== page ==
This blog post is from Ronnie McClure, a collaboratively-trained financial professional and mediator located in Lewisville, TX. He holds academic degrees in economics, accounting, taxation, family counseling, and conflict resolution, and is a certified public accountant and a nationally certified counselor. He is a member of the American Counseling Association, the International Association of Marriage and Family Counselors, the Collaborative Law Institute of Texas, and Denton County Collaborative Professionals, where he serves as vice president. He currently serves on the Advisory Council of Communities Foundation of Texas and the Governing Board of the Dallas Estate Planning Council.
The marital home is typically the largest asset a couple owns, and is frequently a sticking point in divorce property settlement. Typically, the options are toeither sell it, award it to one of the parties with the existing mortgage, or refinance it. But because emotional attachment to it as a home may outweigh the financial considerations of it as a house and asset, disposition of the family residence is often one of the most difficult issues in settling a divorce.
Considerations for selling the home
Selling the home may provide the couple cash needed for the overall property settlement, if there is sufficient equity to cover costs of sale. Prevailing market conditions in the area will certainly impact this decision. In a down market, homes move slowly, which might interfere with the timeline a couple might want for its divorce. Also, a house for sale in a down market may not bear the selling price a couple needs in order to meet immediate financial objectives.
Agreeing to put the home on the market and sell it after the divorce, with some agreed-upon split of the net proceeds, is fraught with numerous legal and financial issues. Will one of the parties remain in the home until it is sold? Which party will pay the mortgage, and for how long? Which party will be responsible for ongoing routine maintenance while the home is on the market? From what funds will the mortgage, taxes, insurance, and maintenance be paid? If there are no net proceeds from the sale, how will the deficit be split? Which party will get the income tax deductions associated with deductible expenditures? These issues must be spelled out in the final divorce decree.
There are typically “fix-up costs” to be incurred before a home is put on the market. While every situation is different, realtors typically recommend addressing deferred maintenance items, such as rotted trim, broken sprinkler system, dried caulk in showers, holes in the walls, and badly worn carpet. If the couple’s budget and time considerations allow, they may want to do some minor updating. A couple needs to ask if it has the resources to incur those costs.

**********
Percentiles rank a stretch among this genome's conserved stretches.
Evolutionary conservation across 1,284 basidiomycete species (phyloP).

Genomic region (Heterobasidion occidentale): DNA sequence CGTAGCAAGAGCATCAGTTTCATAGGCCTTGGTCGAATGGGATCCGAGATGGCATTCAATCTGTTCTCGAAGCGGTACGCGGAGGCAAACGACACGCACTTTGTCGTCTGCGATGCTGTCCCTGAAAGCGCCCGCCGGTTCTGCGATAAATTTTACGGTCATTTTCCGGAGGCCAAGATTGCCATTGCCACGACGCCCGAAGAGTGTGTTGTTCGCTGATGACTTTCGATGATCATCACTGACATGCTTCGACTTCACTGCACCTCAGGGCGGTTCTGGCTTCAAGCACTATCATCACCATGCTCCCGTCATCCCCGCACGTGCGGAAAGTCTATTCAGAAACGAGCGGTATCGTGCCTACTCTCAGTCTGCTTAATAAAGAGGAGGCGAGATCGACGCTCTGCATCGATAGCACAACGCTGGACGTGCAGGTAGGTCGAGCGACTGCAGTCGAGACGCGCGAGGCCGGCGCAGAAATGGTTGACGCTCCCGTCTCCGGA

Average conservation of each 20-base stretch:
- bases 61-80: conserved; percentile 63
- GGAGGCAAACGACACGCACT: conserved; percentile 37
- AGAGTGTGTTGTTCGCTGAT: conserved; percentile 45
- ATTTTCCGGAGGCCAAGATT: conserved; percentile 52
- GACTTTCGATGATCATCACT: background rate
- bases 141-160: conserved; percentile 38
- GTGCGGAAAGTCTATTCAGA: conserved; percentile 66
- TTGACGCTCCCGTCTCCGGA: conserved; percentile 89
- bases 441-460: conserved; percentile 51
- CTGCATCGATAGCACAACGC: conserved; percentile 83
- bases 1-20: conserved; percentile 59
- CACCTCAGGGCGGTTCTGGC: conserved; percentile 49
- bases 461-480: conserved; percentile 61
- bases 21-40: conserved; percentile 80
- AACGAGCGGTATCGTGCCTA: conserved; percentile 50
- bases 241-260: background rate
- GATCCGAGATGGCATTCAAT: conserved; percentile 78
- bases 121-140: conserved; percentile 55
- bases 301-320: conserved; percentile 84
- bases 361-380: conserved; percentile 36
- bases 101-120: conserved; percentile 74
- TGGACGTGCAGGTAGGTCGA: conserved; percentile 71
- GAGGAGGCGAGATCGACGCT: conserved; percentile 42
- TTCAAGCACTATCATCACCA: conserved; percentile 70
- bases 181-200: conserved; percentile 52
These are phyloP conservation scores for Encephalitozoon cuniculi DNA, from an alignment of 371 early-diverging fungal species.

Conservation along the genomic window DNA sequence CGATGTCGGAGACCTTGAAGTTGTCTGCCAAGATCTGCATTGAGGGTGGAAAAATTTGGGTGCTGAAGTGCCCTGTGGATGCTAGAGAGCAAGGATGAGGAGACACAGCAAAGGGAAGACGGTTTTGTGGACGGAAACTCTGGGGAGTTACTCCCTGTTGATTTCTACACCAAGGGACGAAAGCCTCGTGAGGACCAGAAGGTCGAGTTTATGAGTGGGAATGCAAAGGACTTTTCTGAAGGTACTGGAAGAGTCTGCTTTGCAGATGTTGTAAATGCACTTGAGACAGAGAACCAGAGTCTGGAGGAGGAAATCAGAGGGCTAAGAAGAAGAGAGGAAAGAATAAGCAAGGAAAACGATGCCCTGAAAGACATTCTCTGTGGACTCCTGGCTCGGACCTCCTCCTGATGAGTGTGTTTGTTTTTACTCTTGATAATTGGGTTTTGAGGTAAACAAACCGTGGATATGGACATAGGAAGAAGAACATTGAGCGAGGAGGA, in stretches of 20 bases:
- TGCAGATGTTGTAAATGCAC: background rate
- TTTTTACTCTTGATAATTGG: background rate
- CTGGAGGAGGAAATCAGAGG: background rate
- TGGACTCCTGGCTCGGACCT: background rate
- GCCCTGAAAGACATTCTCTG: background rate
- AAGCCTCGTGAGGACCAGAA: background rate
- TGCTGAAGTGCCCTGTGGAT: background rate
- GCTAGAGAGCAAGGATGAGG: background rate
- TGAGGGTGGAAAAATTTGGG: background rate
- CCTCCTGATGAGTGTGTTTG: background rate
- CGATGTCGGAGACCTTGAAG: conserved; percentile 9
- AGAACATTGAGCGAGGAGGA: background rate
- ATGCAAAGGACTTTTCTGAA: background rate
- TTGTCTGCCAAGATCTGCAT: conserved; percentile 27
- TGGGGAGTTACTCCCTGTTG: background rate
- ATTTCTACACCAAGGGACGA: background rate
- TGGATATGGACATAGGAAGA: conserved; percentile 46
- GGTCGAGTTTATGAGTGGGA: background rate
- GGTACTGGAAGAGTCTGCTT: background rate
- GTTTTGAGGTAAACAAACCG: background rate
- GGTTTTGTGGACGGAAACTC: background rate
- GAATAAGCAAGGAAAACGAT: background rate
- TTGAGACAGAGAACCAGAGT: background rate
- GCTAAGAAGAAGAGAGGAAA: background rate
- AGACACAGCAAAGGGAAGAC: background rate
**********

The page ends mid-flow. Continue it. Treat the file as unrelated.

The Internal Revenue Code provides an exclusion from gross income of $500,000 of gain for the sale of a personal residence by a married couple filing a joint income tax return and that meet certain residency requirements. That amount drops to $250,000 for a single person. If there is significant gain to be realized on the sale of the home, it may be more advantageous to sell it while they are still married.
The Internal Revenue Code also provides a “first-time homebuyer credit” of up to $8,000 for homes purchased during specified periods. There may be a requirement to repay some or all of that credit as additional tax if the home is sold within a specified period. If a couple is subject to that “recapture” of the credit, which party will bear that additional tax? How does recapture of the credit affect the economics of selling the home?
Considerations for keeping the home
Frequently, one of the parties wants to keep the marital residence due to an emotional attachment or to provide stability for children. Can this person afford the mortgage payment, insurance, property taxes, utilities, and routine maintenance and improvements? Accurate records of past expenditures and future budget projections are important in making the decision to keep the home.
Valuation of the property is more difficult if one of the parties keeps the home. Should the value be based on a formal appraisal which may consider only a limited number of homes sold within a specified period, or the valuation by a real estate agent that may take into consideration of similar homes in the area remaining on the market? Frequently, in the collaborative law process, negotiations start with the tax roll value of the property. Once the couple has agreed upon a basic value for the property, one party may want that value reduced by the fix-up and closing costs that would otherwise be incurred if the home were sold. In collaborative proceedings, the parties are more likely to cooperate in establishing property values.
If there is substantial equity in the residence, what other assets are available to provide fair and equitable division of the marital estate? Frequently, equity in the marital residence is the couple’s primary asset. An imbalance here could result in the spouse who is awarded the home making payments to the other spouse over a period of years as part of a fair property settlement.
Considerations for refinancing the home
This viable option is frequently not considered in divorce. Refinancing may provide cash to facilitate property settlement or simply to get one of the parties off of the mortgage. It may be beneficial during the divorce process to bring in an expert in refinancing to provide valuable information and assistance. While the basic options of keeping or selling the residence are limited, creative collaborative planning can produce an outcome that best meets the financial and emotional needs of the couple.
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